KAGAN: The Kuwaitis, I hear, talk to on the streets here and the malls, or who are here in the hotels or in the restaurants, I get the sense that they do want the war, that they do support the war, and that -- even if that's what it takes to remove Saddam Hussein.

AL-AJMI: Yes, especially then when it's broke out, you know, then the mood change. And that -- now that -- since it's begun, and Kuwait has been the only launch pad for this operation, they might as well just finish the job and not let -- leave us here in the cold, you know. Therefore they are now supportive of the United States. That's why, you know, all the troops that were not allowed to go through Turkey are now coming through Kuwait again...

KAGAN: Right.

AL-AJMI: ... and you find all this support.

And there is also sort of a moral, you know, kind of dilemma that the Kuwaitis would be in. It would be selfish and immoral for the Kuwaitis to say it's OK for the United States to have led an international alliance to liberate us from Saddam 12 years ago, but it's not OK for the United States to do the same thing for the Iraqi people and liberate them from Saddam.

Because it's the same Saddam, you know.

KAGAN: It is the same Saddam. But it's a different type of dilemma for the Kuwaiti people, because you have an alliance, an allegiance to the United States and the British, perhaps, but within the Arab world, this is a very different opinion than most Arabs have.

AL-AJMI: Well, I think that that should actually give credit to the Kuwaitis, the fact that they believe in what they believe in, and they stick by it, and they stick to their allies. On the other hand, you know, the fact that they are more supportive -- if there are more supporters of wrong than right, this does not turn right into wrong and wrong into right.

KAGAN: But let's talk about what we're seeing in the Arab world, especially in the media. You're seeing protests in Arab countries that are larger than demonstrations they've seen, perhaps, if ever. The front page of the newspaper, the two newspapers here in Kuwait City, they -- day after day, they feature images, and we have, I think, pictures of what we saw today, images of children who have been impacted by this war.

AL-AJMI: (UNINTELLIGIBLE) English dailies.

KAGAN: Yes, the English dailies, that's what you see, yes.

AL-AJMI: (UNINTELLIGIBLE). Well, I think that generally the Arab world, the media is just a manifestation of the dictatorships that are predominant in this region. And it's very hard, actually, to gauge the genuine point of view or the genuine public opinion of the people, because we know that most of these Arab capitals are run by dictatorships and by intelligence services.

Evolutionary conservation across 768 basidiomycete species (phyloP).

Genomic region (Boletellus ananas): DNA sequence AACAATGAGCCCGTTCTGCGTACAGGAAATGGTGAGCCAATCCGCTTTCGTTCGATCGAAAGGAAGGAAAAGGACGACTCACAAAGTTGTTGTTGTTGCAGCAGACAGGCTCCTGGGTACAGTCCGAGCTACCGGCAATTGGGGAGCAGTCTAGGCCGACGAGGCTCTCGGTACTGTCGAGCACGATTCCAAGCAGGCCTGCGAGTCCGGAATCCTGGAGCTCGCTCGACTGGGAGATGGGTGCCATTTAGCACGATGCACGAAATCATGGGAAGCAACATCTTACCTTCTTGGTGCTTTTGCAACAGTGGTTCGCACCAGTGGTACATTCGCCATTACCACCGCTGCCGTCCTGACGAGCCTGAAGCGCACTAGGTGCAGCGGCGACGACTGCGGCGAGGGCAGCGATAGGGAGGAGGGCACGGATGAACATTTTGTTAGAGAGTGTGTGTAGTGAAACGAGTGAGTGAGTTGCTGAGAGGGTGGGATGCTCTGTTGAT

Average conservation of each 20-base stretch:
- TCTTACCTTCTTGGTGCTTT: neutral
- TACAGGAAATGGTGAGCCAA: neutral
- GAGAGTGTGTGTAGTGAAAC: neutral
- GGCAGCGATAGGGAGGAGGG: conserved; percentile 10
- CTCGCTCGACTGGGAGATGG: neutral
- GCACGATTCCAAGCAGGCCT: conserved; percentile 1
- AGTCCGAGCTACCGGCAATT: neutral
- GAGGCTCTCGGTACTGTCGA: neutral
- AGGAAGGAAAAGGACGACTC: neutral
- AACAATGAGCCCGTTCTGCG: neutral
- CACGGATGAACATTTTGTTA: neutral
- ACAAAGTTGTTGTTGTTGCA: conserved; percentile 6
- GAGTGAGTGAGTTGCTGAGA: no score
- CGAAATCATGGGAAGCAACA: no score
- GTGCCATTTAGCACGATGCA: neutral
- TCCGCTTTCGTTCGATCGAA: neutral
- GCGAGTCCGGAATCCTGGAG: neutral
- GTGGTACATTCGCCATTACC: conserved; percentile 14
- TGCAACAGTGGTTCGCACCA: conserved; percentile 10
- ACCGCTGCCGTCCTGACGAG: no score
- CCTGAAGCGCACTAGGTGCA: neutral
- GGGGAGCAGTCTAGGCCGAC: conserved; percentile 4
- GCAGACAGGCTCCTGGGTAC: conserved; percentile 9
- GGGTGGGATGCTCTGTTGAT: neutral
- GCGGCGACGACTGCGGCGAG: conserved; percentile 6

Take, for instance, the demonstrations in Libya against the Kuwaiti embassy. You know, some vandals went there and they vandalized the Kuwaiti embassy. And you wonder why didn't they go to the British embassy, for example. The Kuwaitis are supportive of the war, they are supportive logistically, they are supportive diplomatically and politically. But they are not actually in actual combat, although they are being, you know, shot at by the missiles of Saddam Hussein.

The British are the second-largest, you know, participant militarily in this campaign. Yet the British embassy was not attacked. You know, so you sort of like wonder sometimes.

And as I said, you know, I think that the media here, the Arabic media as a whole, has actually been sort of an indication of how this region generally needs some sort of revival in terms of, you know, shocking them and telling them what's going on in the world.

If you read the U.N. Development Report of last year, it's appalling figures of underdevelopment of this region, when it comes especially to human development and to freedom and freedom of expression and democracy.

KAGAN: Real quickly, final question, I have to ask you about the mood here in Kuwait City. It had been almost casual until the missile landed into the Sharq Mall in the middle of town. Do you think Kuwaitis' attitude about what -- about the potential danger from Iraq has changed since Saturday?

Al-AJMI: All along, actually, they feel that since the 2nd of August of 1990 they have been in a state of war with Saddam -- or Saddam has actually declared a state -- you know, a war on them. And what their attitude is to -- is -- what is worse than war is to live under constant threat of war, as what's been happening for as long as Saddam has in power.

KAGAN: So at least something is happening now.


KAGAN: Saad Al-Ajmi, thank you for joining us, stopping by again.

Al-AJMI: Thank you.

KAGAN: You'll have to do it again very soon.

AJ-AMI: We'll do it again.

KAGAN: Appreciate your time. Too short, but we'll take it.